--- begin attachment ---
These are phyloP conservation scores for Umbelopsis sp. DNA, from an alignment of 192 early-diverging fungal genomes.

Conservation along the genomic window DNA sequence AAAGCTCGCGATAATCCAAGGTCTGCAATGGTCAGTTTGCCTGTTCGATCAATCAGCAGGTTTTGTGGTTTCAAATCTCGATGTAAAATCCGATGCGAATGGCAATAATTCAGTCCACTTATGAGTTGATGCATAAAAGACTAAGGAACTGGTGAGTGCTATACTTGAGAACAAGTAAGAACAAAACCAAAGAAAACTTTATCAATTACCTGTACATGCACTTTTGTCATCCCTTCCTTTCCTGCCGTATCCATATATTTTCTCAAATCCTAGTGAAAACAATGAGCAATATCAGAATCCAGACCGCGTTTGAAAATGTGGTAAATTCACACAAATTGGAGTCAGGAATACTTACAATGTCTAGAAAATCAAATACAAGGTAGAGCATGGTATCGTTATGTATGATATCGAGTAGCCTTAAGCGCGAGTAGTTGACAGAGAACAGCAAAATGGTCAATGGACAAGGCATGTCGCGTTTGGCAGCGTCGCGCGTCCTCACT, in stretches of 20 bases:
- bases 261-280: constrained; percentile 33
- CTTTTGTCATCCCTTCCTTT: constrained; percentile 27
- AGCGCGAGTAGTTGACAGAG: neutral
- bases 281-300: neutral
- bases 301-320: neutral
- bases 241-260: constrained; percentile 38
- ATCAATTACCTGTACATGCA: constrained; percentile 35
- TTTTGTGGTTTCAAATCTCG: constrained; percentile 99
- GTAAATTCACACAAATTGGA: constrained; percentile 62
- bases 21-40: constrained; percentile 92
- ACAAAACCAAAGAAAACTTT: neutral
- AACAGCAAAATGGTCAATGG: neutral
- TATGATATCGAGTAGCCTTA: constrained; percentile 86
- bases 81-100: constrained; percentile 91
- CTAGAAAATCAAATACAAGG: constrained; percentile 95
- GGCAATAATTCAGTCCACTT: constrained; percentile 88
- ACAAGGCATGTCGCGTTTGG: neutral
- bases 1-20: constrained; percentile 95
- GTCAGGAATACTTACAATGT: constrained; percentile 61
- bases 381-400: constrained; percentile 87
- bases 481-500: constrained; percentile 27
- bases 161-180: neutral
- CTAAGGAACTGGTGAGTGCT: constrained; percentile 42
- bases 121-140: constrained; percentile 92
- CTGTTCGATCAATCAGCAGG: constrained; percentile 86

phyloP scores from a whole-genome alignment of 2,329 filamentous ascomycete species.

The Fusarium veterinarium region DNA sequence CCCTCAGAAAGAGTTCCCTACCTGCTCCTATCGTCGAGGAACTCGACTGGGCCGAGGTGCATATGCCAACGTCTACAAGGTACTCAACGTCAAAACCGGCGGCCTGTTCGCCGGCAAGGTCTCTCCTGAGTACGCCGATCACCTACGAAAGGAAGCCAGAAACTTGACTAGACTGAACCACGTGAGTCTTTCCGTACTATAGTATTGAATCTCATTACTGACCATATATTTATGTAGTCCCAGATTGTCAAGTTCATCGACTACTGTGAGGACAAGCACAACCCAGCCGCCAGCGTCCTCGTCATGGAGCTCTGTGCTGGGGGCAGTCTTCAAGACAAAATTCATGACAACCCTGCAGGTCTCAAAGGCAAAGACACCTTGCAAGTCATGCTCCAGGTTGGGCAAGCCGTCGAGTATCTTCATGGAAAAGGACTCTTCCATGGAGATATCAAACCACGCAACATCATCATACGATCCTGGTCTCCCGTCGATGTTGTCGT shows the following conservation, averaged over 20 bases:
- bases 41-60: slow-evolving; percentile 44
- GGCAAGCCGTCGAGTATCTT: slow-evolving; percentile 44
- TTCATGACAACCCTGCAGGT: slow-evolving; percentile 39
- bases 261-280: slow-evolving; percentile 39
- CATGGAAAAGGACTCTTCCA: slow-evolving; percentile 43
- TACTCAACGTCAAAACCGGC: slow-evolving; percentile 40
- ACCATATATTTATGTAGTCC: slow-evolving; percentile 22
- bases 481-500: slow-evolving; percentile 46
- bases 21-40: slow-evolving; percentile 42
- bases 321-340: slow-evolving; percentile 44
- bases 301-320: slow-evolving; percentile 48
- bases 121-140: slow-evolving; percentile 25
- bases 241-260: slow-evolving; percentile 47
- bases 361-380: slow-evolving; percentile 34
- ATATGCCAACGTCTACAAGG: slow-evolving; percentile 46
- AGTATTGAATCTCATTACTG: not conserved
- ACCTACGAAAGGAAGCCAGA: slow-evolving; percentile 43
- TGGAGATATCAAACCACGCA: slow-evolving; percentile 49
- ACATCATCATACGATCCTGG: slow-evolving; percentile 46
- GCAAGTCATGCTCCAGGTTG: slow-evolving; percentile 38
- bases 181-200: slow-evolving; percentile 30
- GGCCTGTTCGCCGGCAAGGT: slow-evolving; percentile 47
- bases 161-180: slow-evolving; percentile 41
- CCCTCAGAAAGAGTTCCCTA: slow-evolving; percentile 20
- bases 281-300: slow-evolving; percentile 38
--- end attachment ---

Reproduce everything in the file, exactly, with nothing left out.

These are phyloP conservation scores for Umbelopsis sp. DNA, from an alignment of 192 early-diverging fungal genomes.

Conservation along the genomic window DNA sequence AAAGCTCGCGATAATCCAAGGTCTGCAATGGTCAGTTTGCCTGTTCGATCAATCAGCAGGTTTTGTGGTTTCAAATCTCGATGTAAAATCCGATGCGAATGGCAATAATTCAGTCCACTTATGAGTTGATGCATAAAAGACTAAGGAACTGGTGAGTGCTATACTTGAGAACAAGTAAGAACAAAACCAAAGAAAACTTTATCAATTACCTGTACATGCACTTTTGTCATCCCTTCCTTTCCTGCCGTATCCATATATTTTCTCAAATCCTAGTGAAAACAATGAGCAATATCAGAATCCAGACCGCGTTTGAAAATGTGGTAAATTCACACAAATTGGAGTCAGGAATACTTACAATGTCTAGAAAATCAAATACAAGGTAGAGCATGGTATCGTTATGTATGATATCGAGTAGCCTTAAGCGCGAGTAGTTGACAGAGAACAGCAAAATGGTCAATGGACAAGGCATGTCGCGTTTGGCAGCGTCGCGCGTCCTCACT, in stretches of 20 bases:
- bases 261-280: constrained; percentile 33
- CTTTTGTCATCCCTTCCTTT: constrained; percentile 27
- AGCGCGAGTAGTTGACAGAG: neutral
- bases 281-300: neutral
- bases 301-320: neutral
- bases 241-260: constrained; percentile 38
- ATCAATTACCTGTACATGCA: constrained; percentile 35
- TTTTGTGGTTTCAAATCTCG: constrained; percentile 99
- GTAAATTCACACAAATTGGA: constrained; percentile 62
- bases 21-40: constrained; percentile 92
- ACAAAACCAAAGAAAACTTT: neutral
- AACAGCAAAATGGTCAATGG: neutral
- TATGATATCGAGTAGCCTTA: constrained; percentile 86
- bases 81-100: constrained; percentile 91
- CTAGAAAATCAAATACAAGG: constrained; percentile 95
- GGCAATAATTCAGTCCACTT: constrained; percentile 88
- ACAAGGCATGTCGCGTTTGG: neutral
- bases 1-20: constrained; percentile 95
- GTCAGGAATACTTACAATGT: constrained; percentile 61
- bases 381-400: constrained; percentile 87
- bases 481-500: constrained; percentile 27
- bases 161-180: neutral
- CTAAGGAACTGGTGAGTGCT: constrained; percentile 42
- bases 121-140: constrained; percentile 92
- CTGTTCGATCAATCAGCAGG: constrained; percentile 86

phyloP scores from a whole-genome alignment of 2,329 filamentous ascomycete species.

The Fusarium veterinarium region DNA sequence CCCTCAGAAAGAGTTCCCTACCTGCTCCTATCGTCGAGGAACTCGACTGGGCCGAGGTGCATATGCCAACGTCTACAAGGTACTCAACGTCAAAACCGGCGGCCTGTTCGCCGGCAAGGTCTCTCCTGAGTACGCCGATCACCTACGAAAGGAAGCCAGAAACTTGACTAGACTGAACCACGTGAGTCTTTCCGTACTATAGTATTGAATCTCATTACTGACCATATATTTATGTAGTCCCAGATTGTCAAGTTCATCGACTACTGTGAGGACAAGCACAACCCAGCCGCCAGCGTCCTCGTCATGGAGCTCTGTGCTGGGGGCAGTCTTCAAGACAAAATTCATGACAACCCTGCAGGTCTCAAAGGCAAAGACACCTTGCAAGTCATGCTCCAGGTTGGGCAAGCCGTCGAGTATCTTCATGGAAAAGGACTCTTCCATGGAGATATCAAACCACGCAACATCATCATACGATCCTGGTCTCCCGTCGATGTTGTCGT shows the following conservation, averaged over 20 bases:
- bases 41-60: slow-evolving; percentile 44
- GGCAAGCCGTCGAGTATCTT: slow-evolving; percentile 44
- TTCATGACAACCCTGCAGGT: slow-evolving; percentile 39
- bases 261-280: slow-evolving; percentile 39
- CATGGAAAAGGACTCTTCCA: slow-evolving; percentile 43
- TACTCAACGTCAAAACCGGC: slow-evolving; percentile 40
- ACCATATATTTATGTAGTCC: slow-evolving; percentile 22
- bases 481-500: slow-evolving; percentile 46
- bases 21-40: slow-evolving; percentile 42
- bases 321-340: slow-evolving; percentile 44
- bases 301-320: slow-evolving; percentile 48
- bases 121-140: slow-evolving; percentile 25
- bases 241-260: slow-evolving; percentile 47
- bases 361-380: slow-evolving; percentile 34
- ATATGCCAACGTCTACAAGG: slow-evolving; percentile 46
- AGTATTGAATCTCATTACTG: not conserved
- ACCTACGAAAGGAAGCCAGA: slow-evolving; percentile 43
- TGGAGATATCAAACCACGCA: slow-evolving; percentile 49
- ACATCATCATACGATCCTGG: slow-evolving; percentile 46
- GCAAGTCATGCTCCAGGTTG: slow-evolving; percentile 38
- bases 181-200: slow-evolving; percentile 30
- GGCCTGTTCGCCGGCAAGGT: slow-evolving; percentile 47
- bases 161-180: slow-evolving; percentile 41
- CCCTCAGAAAGAGTTCCCTA: slow-evolving; percentile 20
- bases 281-300: slow-evolving; percentile 38